Below are resources for psychiatrists advocating for Medicaid payment for the Collaborative Care Model. This includes:
- Overview of the Collaborative Care Model
- Talking points to use when speaking with payers
- Funding streams available for implementation, including states with 1115 waivers
- Examples of states implementing the model through legislation and Medicaid waivers, and
- Additional resources about the Collaborative Care Model
Understanding the Collaborative Care Model
Over the past decade, the integration of behavioral health and general medical services has been shown to improve patient outcomes, save money, and reduce stigma related to mental health. Significant research spanning three decades has identified one model — the Collaborative Care Model — in particular, as being effective and efficient in delivering integrated care. Below are handouts to share with an overview of the model, as well as information about billing codes that have been developed to receiving payment for services provided through the model.
- One Pager – Collaborative Care Model for Mental Health (.pdf)
- Rigorous Research Meets Real World Success – Collaborative Care Model for Mental Health (.pdf)
- Integration of Mental Health Into Primary Care: The Collaborative Care Model
However, successfully expanding use of the model depends on appropriate reimbursement for services related to care management and psychiatric consultation, and infrastructure support for staffing changes and implementation of data tracking tools. New CPT codes are available to submit for reimbursement under those plans, such as Medicare, that provide coverage. FQHCs and RHCs can also receive reimbursement using specific HCPCS codes.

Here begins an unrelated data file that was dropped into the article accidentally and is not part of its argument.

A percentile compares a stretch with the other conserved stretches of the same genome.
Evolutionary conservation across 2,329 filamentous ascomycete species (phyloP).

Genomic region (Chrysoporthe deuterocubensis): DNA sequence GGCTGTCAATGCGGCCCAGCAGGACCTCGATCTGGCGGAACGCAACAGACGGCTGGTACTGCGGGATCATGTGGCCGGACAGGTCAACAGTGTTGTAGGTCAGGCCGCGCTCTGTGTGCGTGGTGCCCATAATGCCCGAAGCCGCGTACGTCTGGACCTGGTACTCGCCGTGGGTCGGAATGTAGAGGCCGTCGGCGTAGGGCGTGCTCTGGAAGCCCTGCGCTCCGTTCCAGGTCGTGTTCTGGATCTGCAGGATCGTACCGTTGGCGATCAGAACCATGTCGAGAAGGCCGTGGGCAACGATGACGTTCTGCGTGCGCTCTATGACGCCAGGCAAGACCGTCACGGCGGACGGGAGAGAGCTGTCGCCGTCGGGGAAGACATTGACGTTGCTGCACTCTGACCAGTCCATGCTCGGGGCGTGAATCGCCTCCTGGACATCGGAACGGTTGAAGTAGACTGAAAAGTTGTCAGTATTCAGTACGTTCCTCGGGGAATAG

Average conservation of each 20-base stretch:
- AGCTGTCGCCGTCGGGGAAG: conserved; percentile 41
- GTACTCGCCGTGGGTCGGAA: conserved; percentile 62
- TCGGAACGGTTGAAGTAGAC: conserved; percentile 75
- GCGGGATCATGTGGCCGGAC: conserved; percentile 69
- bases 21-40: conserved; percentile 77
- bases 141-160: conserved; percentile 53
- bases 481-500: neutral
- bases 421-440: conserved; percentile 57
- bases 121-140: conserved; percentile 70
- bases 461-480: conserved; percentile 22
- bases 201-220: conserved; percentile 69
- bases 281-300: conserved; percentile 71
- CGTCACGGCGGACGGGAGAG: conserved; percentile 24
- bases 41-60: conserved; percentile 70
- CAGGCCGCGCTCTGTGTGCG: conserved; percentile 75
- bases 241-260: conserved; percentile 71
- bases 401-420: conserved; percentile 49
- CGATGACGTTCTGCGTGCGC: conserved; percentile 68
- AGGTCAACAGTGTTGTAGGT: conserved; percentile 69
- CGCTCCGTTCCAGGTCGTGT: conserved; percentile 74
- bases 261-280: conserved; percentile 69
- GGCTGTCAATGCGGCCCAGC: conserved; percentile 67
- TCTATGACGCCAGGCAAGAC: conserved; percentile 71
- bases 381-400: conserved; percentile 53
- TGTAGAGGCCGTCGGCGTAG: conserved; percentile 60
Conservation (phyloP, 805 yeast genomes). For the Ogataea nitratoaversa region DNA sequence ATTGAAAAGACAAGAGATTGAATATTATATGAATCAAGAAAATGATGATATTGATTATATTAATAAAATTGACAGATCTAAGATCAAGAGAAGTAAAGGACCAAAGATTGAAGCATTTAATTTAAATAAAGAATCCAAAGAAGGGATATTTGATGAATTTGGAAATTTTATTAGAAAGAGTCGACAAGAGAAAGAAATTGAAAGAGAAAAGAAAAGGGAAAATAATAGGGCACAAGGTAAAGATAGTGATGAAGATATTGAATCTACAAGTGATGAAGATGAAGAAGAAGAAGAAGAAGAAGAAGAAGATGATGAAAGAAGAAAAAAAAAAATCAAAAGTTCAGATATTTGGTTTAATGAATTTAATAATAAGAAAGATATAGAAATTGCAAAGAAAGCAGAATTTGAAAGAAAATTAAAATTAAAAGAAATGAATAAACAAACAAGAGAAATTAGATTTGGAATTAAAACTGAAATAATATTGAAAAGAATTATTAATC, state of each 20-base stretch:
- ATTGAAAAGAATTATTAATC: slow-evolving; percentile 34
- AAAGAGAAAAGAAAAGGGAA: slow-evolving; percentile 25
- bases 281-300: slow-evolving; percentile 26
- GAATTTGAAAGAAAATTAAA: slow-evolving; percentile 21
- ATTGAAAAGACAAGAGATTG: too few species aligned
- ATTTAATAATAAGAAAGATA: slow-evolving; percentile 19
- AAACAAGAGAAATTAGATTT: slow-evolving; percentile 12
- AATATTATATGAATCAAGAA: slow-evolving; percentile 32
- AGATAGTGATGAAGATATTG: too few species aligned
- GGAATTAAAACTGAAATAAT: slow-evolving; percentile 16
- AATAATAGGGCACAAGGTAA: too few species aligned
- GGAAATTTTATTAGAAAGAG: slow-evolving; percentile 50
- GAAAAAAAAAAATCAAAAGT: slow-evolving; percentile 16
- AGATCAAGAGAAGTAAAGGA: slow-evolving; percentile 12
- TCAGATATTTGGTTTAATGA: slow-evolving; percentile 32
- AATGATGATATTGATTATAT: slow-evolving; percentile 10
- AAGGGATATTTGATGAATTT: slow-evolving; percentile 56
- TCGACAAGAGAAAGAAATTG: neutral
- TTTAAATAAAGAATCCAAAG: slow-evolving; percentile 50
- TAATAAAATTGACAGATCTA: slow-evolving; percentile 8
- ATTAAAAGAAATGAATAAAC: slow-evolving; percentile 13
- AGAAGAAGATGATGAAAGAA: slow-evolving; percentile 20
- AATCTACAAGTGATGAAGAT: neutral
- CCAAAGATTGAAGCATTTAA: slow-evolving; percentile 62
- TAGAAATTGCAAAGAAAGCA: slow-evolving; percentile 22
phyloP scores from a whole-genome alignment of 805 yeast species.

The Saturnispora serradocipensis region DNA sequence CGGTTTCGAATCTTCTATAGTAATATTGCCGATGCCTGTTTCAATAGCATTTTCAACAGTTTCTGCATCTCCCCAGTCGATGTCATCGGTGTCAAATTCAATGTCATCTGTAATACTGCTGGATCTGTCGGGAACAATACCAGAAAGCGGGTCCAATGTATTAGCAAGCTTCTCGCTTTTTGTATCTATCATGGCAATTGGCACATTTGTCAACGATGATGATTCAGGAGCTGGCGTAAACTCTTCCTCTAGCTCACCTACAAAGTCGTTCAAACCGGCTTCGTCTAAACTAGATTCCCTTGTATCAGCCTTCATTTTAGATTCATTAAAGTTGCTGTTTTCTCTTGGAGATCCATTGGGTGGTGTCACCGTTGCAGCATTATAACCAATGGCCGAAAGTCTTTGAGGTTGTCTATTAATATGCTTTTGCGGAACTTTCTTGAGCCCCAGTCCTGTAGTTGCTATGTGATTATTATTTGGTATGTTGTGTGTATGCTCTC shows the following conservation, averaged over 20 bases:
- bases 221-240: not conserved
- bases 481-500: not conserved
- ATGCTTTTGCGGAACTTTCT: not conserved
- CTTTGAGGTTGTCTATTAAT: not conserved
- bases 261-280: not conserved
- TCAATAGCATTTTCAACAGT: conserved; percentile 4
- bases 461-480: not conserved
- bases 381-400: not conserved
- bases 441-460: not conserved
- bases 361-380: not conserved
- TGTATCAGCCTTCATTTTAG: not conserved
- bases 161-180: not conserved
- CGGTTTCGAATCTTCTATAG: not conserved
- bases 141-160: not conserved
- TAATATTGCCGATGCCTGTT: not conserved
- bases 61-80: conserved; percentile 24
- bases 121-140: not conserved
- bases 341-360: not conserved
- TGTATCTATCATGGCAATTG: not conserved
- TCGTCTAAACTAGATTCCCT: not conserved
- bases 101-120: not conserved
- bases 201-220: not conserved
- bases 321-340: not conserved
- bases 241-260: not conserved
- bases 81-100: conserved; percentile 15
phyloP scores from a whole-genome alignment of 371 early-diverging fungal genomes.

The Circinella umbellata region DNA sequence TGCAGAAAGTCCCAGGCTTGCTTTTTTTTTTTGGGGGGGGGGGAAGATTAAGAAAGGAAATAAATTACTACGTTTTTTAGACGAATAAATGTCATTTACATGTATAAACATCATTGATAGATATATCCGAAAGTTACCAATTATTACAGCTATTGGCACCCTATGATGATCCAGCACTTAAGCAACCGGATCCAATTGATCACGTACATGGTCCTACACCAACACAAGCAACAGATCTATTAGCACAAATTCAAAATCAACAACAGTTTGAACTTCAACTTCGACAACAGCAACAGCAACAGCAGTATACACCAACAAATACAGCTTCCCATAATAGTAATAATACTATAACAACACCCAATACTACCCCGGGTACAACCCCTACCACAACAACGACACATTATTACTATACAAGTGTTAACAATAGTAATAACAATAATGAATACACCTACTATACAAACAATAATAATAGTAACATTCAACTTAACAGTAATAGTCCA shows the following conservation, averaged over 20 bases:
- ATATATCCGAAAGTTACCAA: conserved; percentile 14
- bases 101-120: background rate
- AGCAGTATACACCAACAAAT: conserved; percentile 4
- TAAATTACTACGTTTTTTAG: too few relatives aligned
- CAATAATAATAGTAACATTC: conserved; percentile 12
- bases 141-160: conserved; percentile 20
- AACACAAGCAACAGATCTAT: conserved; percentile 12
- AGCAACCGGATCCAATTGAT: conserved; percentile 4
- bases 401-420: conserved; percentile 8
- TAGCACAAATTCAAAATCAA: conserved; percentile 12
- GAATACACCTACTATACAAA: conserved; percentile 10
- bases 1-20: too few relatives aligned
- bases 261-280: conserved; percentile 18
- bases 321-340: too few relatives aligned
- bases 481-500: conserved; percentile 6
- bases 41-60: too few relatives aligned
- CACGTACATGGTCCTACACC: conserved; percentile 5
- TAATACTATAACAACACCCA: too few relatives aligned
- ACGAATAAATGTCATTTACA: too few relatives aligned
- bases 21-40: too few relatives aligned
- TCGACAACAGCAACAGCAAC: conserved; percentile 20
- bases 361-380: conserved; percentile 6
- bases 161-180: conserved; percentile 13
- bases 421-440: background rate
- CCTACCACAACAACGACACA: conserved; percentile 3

Adopting the Psychiatric Collaborative Care Management Codes
Primary care practices that are providing collaborative care services can now bill for those services using CPT® codes for Psychiatric collaborative care management services (99492, 99493, 99494). Medicare, and some commercial payers, and Medicaid plans are also providing coverage — check the local coverage policies in your area to determine coverage. Federally Qualified Health Centers and Rural Health Clinics can bill for these services using HCPCS code G0512 (for the initial 70 minute or subsequent 60 minute visits).
The Centers for Medicare and Medicaid Services (CMS) has provided a fact sheet and a short list of FAQs that describe CoCM services and their associated billing requirements as well as provides a information on a brief care management service, General behavioral health integration care management (99484). They have classified all of these as Behavioral Health Integration (BHI) services on their care management site: Care Management – Behavioral Health Integration.
Talking Points: Advocating for the Collaborative Care Model with Payers
- One in five Americans experienced mental illness in the past year. 1
- Mental health and substance use disorders (MH/SUD) are often chronic conditions that people experience with other health conditions, such as heart disease and diabetes.
- Yet, only 25 percent of patients receive effective mental health care, including in primary care settings, where the majority of patients with MH/SUD receive their usual care.2
- Better care coordination via integration of mental health and primary care has been shown to improve patient access, outcomes, and reduce costs.
- Three decades of research and over 80 randomized controlled trials (RCT) have identified one model in particular — the Collaborative Care Model — as being effective and efficient in delivering integrated care.3
- In the Collaborative Care Model, a primary care physician treating patients’ behavioral health problems leads a team that consists of a behavioral health care manager and psychiatric consultant.
- It is estimated that $26 – $48 billion could be saved annually through effective integration of mental health and other medical care.4
We urge you to support coverage and reimbursement for the Collaborative Care Model as approved in the 2018 Medicare Physician Fee Schedule.